Beating Problems of the Bowel

Posted by Paul Willis on

After the cough and cold, and pain relief departments, the next most frequented area in pharmacies is probably where we keep our products for 'bums and tums'.

Diarrhoea and constipation are always annoying and uncomfortable, but when they are long-lasting and associated with chronic conditions, they can also be quite distressing. Identification of the cause of bowel problems is an important first step in providing a treatment strategy. Medicine is sometimes required – often prescription medicines – but in any event it's also helpful to be able to provide information about non-pharmacological therapy, including dietary and stress management advice.

For instance, there is no effective medicine treatment for coeliac disease, but a simple adjustment to diet can mean a life completely free of symptoms.

Coeliac disease results from a permanent intestinal intolerance to gluten – the protein found in wheat, rye, barley and oats.

Coeliac disease affects the small intestine – the part of the digestive system responsible for absorbing nutrients; sufferers can become malnourished with deficiencies likely in iron, vitamin D, folate and zinc.

Consequences include osteoporosis, infertility and a small but real increased risk of some cancers.

Symptoms of coeliac disease are not always readily evident; when they do occur they can be vague and similar to (and therefore mistaken for) other bowel problems such as irritable bowel syndrome (IBS).

Certainly IBS is more common than coeliac disease. It, too, runs in families, but generally begins in early adulthood (children can suffer with coeliac disease) and affects more women than men. Symptoms of IBS can vary with sometimes diarrhoea and sometimes constipation predominating. Of course, the choice of medicine will depend on which symptoms are the most problematic and dietary modification is usually helpful as well.

Whilst coeliac disease can be treated successfully with a gluten-free diet and the symptoms of IBS often respond to a mix of medicine, avoidance of triggers and fibre intake adjustment, the conditions known collectively as inflammatory bowel disease – Crohn's disease and ulcerative colitis – can cause significant disability and require long-term therapy.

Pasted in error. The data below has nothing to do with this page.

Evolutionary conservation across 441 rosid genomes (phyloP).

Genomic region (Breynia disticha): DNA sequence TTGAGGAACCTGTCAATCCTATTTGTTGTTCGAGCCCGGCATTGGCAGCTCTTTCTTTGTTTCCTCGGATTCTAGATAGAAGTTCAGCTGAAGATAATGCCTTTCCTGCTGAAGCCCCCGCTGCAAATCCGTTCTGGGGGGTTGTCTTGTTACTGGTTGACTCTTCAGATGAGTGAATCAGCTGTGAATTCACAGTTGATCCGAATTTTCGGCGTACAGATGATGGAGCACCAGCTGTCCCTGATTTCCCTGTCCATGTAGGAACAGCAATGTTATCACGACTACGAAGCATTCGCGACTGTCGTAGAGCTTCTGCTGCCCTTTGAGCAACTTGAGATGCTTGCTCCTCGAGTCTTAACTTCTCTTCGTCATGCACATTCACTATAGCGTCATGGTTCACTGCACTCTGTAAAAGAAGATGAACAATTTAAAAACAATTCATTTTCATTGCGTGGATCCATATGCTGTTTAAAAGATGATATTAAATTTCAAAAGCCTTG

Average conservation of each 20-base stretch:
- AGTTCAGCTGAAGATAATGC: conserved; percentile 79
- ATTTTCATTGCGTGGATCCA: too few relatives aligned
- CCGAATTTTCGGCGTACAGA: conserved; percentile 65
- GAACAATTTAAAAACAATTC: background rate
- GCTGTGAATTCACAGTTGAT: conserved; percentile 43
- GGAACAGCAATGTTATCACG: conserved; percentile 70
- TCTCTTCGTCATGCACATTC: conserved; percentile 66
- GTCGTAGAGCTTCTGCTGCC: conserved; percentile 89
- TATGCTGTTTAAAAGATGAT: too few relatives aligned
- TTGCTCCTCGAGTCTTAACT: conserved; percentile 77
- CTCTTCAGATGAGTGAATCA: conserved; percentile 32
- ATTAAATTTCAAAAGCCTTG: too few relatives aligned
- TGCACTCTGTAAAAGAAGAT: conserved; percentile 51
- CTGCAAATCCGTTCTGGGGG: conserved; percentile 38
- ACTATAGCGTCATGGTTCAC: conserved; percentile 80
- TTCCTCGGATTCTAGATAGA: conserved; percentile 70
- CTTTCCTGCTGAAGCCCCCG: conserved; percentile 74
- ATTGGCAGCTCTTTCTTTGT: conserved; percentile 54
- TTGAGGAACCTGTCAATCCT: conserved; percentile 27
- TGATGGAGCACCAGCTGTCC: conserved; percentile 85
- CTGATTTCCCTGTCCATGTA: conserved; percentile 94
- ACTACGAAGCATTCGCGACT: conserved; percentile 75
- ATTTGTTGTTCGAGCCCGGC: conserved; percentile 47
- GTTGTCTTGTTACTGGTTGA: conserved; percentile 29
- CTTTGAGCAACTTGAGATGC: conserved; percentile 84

The main difference between these two diseases is that Crohn's disease may involve any part of the digestive tract from the foods, the skins of fruits and vegetables, nuts and seeds.

Foods containing resistant starch include unprocessed wholegrain cereals, seeds and nuts, under-ripe bananas, legumes, slightly undercooked ('al dente') pasta and cooked and cooled potato, rice and pasta. Resistant starch (as Hi-Maize) is added to some breakfast cereals and fibre supplement products.

Dietary fibre is also called 'roughage' or 'bulk'.

What is fibre?

Dietary fibre is a general term meaning the parts of foods from plants that are not digested or absorbed in the stomach or small intestine. Most dietary fibres are carbohydrates. Dietary fibre passes unchanged into the large intestine (colon), where bacteria at least partly break it down by fermentation. This fermentation may produce a lot of gas (wind) in the bowel.

There are several different types of dietary fibre including soluble fibre, insoluble fibre and resistant starch.

Good sources of soluble fibre include oats, barley, rye, fruits, and vegetables and legumes (e.g. beans, lentils).

Good sources of insoluble fibre include wheat bran, rice bran, and wholegrain.

Dietary fibre is necessary for good digestion and a healthy bowel. It also helps control weight, blood cholesterol levels and blood sugar levels and may protect against bowel cancer. Good sources of dietary fibre include wholegrain breads and cereals, fruits, vegetables, legumes, nuts and seeds.

Although IBS can be uncomfortable or upsetting, it does not damage the bowel and does not lead to other bowel diseases. It can affect anyone at any age, but often starts in late teenage years or early adulthood.

Signs and symptoms

IBS symptoms vary widely from person-to-person and include:

  • pain or cramping in the abdomen, often relieved by passing wind or a bowel motion
  • diarrhoea or constipation
  • feeling as though the bowel has not emptied properly after passing a bowel motion
  • feeling full or bloated
  • passing a lot of wind
  • mucus in bowel motions

IBS is a very common gastrointestinal (gut) disorder that results in abdominal pain and changes in bowel habits. The cause of IBS is unknown, but it seems to be related to an oversensitive digestive tract. Changes to diet and lifestyle and some medicines can help relieve IBS symptoms.

IBS can cause mainly constipation, mainly diarrhoea or alternating bouts of constipation and diarrhoea.

Most people have mild symptoms that come and go, but sometimes IBS symptoms can be severe and constant and interfere with daily activities.

IBS is more common in women than men and many women find their symptoms get worse during or around their menstrual period.

Causes

The exact cause of IBS is not known, but it may involve a change in the function of nerves and muscles in the gastrointestinal tract – from the mouth to the anus (although more commonly the small and/or large intestine) – whereas ulcerative colitis only affects the rectum and the colon.

Source: PSA Health Column 1485


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